Advancements in Understanding Head Trauma and Preventing Long-Term Problems

When I was training to become an orthopedic surgeon, one of the senior physicians said that the two best learning sources for orthopedic surgeons were football and war.  Over the past year I’ve been talking with friends and colleagues about another connection between war and football – how minor repetitive head trauma has long-term serious consequences.

It has become clear with the increasing reports about the neurological, cognitive and personality problems military personnel have experiences after repeated minor concussive events, (often from being inside vehicles hit by IEDs), that this is a real and serious situation.  While the VA health system has taken steps to understand the consequences of repetitive minor head trauma and work to provide appropriate diagnostic and treatment methods, I have been telling people that this new understanding of neuro-trauma will have implications for football.

There have been more than a few reports about former NFL players having neurological problems after retiring; In particular, former Patriot Ted Johnson, whose problems with post-concussive syndrome was reported 2 years ago in the Boston Globe.  And just today, the Boston Globe had an article about how the brain of an 18 year old football player, (who died from nonviolent causes), showed early signs of irreversible damage from repetitive head trauma – something that had not been documented in professional football players younger than 36 years old.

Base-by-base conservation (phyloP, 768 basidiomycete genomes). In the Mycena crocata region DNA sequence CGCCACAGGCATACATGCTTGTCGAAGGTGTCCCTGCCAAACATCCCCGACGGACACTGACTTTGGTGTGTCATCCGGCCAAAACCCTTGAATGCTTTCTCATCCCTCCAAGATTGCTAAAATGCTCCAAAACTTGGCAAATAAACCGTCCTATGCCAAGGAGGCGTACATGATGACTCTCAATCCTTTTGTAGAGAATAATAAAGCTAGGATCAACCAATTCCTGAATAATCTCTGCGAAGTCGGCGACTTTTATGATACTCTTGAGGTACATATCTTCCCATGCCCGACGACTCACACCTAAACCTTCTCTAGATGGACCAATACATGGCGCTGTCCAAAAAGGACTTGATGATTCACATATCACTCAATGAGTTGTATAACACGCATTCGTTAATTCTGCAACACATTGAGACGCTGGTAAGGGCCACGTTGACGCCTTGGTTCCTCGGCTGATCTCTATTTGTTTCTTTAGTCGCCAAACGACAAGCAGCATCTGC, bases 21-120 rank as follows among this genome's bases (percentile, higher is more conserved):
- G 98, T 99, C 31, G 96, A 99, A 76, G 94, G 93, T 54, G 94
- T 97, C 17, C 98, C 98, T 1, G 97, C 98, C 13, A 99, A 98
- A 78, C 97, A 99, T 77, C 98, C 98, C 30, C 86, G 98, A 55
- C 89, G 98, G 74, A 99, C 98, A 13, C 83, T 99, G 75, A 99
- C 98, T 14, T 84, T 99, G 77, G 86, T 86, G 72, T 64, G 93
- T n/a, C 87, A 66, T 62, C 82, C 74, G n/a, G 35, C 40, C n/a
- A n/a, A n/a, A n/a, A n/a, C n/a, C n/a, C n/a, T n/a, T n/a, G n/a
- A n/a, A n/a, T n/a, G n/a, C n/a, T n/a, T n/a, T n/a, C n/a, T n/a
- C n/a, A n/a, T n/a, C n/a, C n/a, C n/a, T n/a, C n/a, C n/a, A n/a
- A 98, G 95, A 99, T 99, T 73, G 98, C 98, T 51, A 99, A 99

War is different than football: In war, the goal is to avoid head trauma and steps can be taken to avoid it or minimize its effects through better vehicles and helmets – and by taking people out of harms way after head trauma has occured.  Conversely, in football, the contact, hits and subsequent head trauma are essential parts of the game.  While helmets have been made better and players can be taken out of the action after even minor head trauma, football can’t be played with complete cushion suits like those sumo-style outfits used in late-night and reality TV shows.  Last summer I wrote about how professional baseball teams are becoming more aware of the lasting effects of concussions on their players – but baseball isn’t inherently a contact sport.  I wish I had a good answer for football and football players.  Unfortunately I don’t think switching to flag or touch is going to make it as an alternative to full contact football. I’m a fan, but I don’t have good suggestions, and understanding the long-term consequences of repetitive minor head trauma, often makes it difficult for me to watch a football game – professional, college or high school.

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